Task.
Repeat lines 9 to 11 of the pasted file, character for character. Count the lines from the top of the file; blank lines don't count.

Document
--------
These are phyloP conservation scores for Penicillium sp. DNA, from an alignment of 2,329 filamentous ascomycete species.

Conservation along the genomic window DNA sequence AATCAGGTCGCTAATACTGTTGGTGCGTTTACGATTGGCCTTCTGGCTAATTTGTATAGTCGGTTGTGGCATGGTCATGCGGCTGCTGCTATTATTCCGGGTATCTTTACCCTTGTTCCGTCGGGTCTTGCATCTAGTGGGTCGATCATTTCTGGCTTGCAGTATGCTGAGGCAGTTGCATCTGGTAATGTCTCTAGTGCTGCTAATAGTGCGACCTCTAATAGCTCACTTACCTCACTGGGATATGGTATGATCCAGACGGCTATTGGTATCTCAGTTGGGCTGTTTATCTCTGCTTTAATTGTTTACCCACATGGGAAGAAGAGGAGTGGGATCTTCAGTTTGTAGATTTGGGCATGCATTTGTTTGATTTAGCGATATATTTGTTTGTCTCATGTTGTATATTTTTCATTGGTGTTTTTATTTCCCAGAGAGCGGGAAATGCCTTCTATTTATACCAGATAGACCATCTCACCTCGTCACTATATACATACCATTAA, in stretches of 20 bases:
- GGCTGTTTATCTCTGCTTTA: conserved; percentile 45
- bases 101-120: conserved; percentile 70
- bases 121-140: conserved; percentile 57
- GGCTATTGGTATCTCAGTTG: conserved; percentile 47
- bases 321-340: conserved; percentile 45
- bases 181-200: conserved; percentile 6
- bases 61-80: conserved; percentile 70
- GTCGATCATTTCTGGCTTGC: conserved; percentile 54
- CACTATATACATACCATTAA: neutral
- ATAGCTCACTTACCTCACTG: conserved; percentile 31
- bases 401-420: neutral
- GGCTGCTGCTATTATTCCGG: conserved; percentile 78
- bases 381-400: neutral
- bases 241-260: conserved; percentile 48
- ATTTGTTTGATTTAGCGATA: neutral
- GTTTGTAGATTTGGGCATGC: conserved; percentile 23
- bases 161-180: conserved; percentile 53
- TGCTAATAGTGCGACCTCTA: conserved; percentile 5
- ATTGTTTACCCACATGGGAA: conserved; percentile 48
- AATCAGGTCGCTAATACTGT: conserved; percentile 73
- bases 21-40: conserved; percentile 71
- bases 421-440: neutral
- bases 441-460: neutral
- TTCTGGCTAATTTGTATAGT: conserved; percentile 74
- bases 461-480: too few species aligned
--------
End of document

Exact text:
- bases 61-80: conserved; percentile 70
- GTCGATCATTTCTGGCTTGC: conserved; percentile 54
- CACTATATACATACCATTAA: neutral